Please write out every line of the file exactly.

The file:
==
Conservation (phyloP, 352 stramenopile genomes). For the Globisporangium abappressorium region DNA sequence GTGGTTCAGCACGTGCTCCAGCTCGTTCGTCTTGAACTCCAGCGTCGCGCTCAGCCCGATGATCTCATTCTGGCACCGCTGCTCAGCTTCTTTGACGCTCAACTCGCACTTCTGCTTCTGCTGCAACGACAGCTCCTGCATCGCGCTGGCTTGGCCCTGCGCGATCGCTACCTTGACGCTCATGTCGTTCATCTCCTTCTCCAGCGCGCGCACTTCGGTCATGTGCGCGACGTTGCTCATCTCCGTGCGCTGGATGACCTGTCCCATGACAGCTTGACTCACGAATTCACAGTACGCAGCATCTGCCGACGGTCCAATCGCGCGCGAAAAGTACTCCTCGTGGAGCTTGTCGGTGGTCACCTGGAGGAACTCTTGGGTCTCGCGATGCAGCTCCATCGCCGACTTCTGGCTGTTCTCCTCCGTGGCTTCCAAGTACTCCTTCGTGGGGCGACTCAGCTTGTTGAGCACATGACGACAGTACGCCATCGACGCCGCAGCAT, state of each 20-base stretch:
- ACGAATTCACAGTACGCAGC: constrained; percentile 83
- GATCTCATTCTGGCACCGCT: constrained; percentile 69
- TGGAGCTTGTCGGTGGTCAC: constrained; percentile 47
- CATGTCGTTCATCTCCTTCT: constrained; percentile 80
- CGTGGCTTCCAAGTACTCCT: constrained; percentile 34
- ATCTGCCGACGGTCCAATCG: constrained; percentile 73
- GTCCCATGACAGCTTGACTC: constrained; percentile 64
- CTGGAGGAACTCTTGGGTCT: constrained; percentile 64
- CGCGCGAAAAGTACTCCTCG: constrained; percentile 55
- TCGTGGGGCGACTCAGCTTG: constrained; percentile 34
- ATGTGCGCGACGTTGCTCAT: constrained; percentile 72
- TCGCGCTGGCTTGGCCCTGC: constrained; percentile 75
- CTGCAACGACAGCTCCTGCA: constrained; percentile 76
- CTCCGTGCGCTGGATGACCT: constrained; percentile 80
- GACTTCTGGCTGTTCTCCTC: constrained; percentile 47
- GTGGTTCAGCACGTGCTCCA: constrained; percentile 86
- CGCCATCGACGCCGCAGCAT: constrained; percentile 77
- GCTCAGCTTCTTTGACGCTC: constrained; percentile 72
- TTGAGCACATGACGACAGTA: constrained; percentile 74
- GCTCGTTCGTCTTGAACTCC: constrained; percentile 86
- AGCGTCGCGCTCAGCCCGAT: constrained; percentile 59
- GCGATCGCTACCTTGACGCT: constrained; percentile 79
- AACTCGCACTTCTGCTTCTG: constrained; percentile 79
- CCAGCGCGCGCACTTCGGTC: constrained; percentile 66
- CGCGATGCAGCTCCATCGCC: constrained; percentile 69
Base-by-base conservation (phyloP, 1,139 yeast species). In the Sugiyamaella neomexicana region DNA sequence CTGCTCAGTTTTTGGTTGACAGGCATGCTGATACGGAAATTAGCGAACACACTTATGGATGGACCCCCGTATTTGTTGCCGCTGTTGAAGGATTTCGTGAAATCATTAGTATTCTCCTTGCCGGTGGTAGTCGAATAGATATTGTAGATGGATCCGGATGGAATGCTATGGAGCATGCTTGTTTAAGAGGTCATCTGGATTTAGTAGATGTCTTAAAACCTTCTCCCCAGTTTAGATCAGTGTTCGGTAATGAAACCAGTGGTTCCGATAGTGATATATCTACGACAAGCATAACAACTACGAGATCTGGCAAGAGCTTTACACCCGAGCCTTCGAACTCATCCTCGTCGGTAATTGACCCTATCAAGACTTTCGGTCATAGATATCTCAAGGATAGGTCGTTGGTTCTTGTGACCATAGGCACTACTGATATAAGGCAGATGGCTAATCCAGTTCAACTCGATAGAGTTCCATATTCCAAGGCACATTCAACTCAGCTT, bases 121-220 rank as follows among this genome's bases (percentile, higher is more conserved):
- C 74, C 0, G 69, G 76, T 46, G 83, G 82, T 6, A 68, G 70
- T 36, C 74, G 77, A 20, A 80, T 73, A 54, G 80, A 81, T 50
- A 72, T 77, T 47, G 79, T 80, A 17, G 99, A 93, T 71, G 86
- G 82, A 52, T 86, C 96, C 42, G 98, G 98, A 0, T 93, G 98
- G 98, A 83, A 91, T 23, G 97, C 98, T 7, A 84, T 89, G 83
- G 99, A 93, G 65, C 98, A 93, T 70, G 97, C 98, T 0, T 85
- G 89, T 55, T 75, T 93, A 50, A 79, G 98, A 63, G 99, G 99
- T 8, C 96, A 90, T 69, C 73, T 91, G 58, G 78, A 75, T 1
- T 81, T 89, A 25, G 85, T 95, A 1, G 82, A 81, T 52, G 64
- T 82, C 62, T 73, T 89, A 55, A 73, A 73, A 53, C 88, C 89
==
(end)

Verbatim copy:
Conservation (phyloP, 352 stramenopile genomes). For the Globisporangium abappressorium region DNA sequence GTGGTTCAGCACGTGCTCCAGCTCGTTCGTCTTGAACTCCAGCGTCGCGCTCAGCCCGATGATCTCATTCTGGCACCGCTGCTCAGCTTCTTTGACGCTCAACTCGCACTTCTGCTTCTGCTGCAACGACAGCTCCTGCATCGCGCTGGCTTGGCCCTGCGCGATCGCTACCTTGACGCTCATGTCGTTCATCTCCTTCTCCAGCGCGCGCACTTCGGTCATGTGCGCGACGTTGCTCATCTCCGTGCGCTGGATGACCTGTCCCATGACAGCTTGACTCACGAATTCACAGTACGCAGCATCTGCCGACGGTCCAATCGCGCGCGAAAAGTACTCCTCGTGGAGCTTGTCGGTGGTCACCTGGAGGAACTCTTGGGTCTCGCGATGCAGCTCCATCGCCGACTTCTGGCTGTTCTCCTCCGTGGCTTCCAAGTACTCCTTCGTGGGGCGACTCAGCTTGTTGAGCACATGACGACAGTACGCCATCGACGCCGCAGCAT, state of each 20-base stretch:
- ACGAATTCACAGTACGCAGC: constrained; percentile 83
- GATCTCATTCTGGCACCGCT: constrained; percentile 69
- TGGAGCTTGTCGGTGGTCAC: constrained; percentile 47
- CATGTCGTTCATCTCCTTCT: constrained; percentile 80
- CGTGGCTTCCAAGTACTCCT: constrained; percentile 34
- ATCTGCCGACGGTCCAATCG: constrained; percentile 73
- GTCCCATGACAGCTTGACTC: constrained; percentile 64
- CTGGAGGAACTCTTGGGTCT: constrained; percentile 64
- CGCGCGAAAAGTACTCCTCG: constrained; percentile 55
- TCGTGGGGCGACTCAGCTTG: constrained; percentile 34
- ATGTGCGCGACGTTGCTCAT: constrained; percentile 72
- TCGCGCTGGCTTGGCCCTGC: constrained; percentile 75
- CTGCAACGACAGCTCCTGCA: constrained; percentile 76
- CTCCGTGCGCTGGATGACCT: constrained; percentile 80
- GACTTCTGGCTGTTCTCCTC: constrained; percentile 47
- GTGGTTCAGCACGTGCTCCA: constrained; percentile 86
- CGCCATCGACGCCGCAGCAT: constrained; percentile 77
- GCTCAGCTTCTTTGACGCTC: constrained; percentile 72
- TTGAGCACATGACGACAGTA: constrained; percentile 74
- GCTCGTTCGTCTTGAACTCC: constrained; percentile 86
- AGCGTCGCGCTCAGCCCGAT: constrained; percentile 59
- GCGATCGCTACCTTGACGCT: constrained; percentile 79
- AACTCGCACTTCTGCTTCTG: constrained; percentile 79
- CCAGCGCGCGCACTTCGGTC: constrained; percentile 66
- CGCGATGCAGCTCCATCGCC: constrained; percentile 69
Base-by-base conservation (phyloP, 1,139 yeast species). In the Sugiyamaella neomexicana region DNA sequence CTGCTCAGTTTTTGGTTGACAGGCATGCTGATACGGAAATTAGCGAACACACTTATGGATGGACCCCCGTATTTGTTGCCGCTGTTGAAGGATTTCGTGAAATCATTAGTATTCTCCTTGCCGGTGGTAGTCGAATAGATATTGTAGATGGATCCGGATGGAATGCTATGGAGCATGCTTGTTTAAGAGGTCATCTGGATTTAGTAGATGTCTTAAAACCTTCTCCCCAGTTTAGATCAGTGTTCGGTAATGAAACCAGTGGTTCCGATAGTGATATATCTACGACAAGCATAACAACTACGAGATCTGGCAAGAGCTTTACACCCGAGCCTTCGAACTCATCCTCGTCGGTAATTGACCCTATCAAGACTTTCGGTCATAGATATCTCAAGGATAGGTCGTTGGTTCTTGTGACCATAGGCACTACTGATATAAGGCAGATGGCTAATCCAGTTCAACTCGATAGAGTTCCATATTCCAAGGCACATTCAACTCAGCTT, bases 121-220 rank as follows among this genome's bases (percentile, higher is more conserved):
- C 74, C 0, G 69, G 76, T 46, G 83, G 82, T 6, A 68, G 70
- T 36, C 74, G 77, A 20, A 80, T 73, A 54, G 80, A 81, T 50
- A 72, T 77, T 47, G 79, T 80, A 17, G 99, A 93, T 71, G 86
- G 82, A 52, T 86, C 96, C 42, G 98, G 98, A 0, T 93, G 98
- G 98, A 83, A 91, T 23, G 97, C 98, T 7, A 84, T 89, G 83
- G 99, A 93, G 65, C 98, A 93, T 70, G 97, C 98, T 0, T 85
- G 89, T 55, T 75, T 93, A 50, A 79, G 98, A 63, G 99, G 99
- T 8, C 96, A 90, T 69, C 73, T 91, G 58, G 78, A 75, T 1
- T 81, T 89, A 25, G 85, T 95, A 1, G 82, A 81, T 52, G 64
- T 82, C 62, T 73, T 89, A 55, A 73, A 73, A 53, C 88, C 89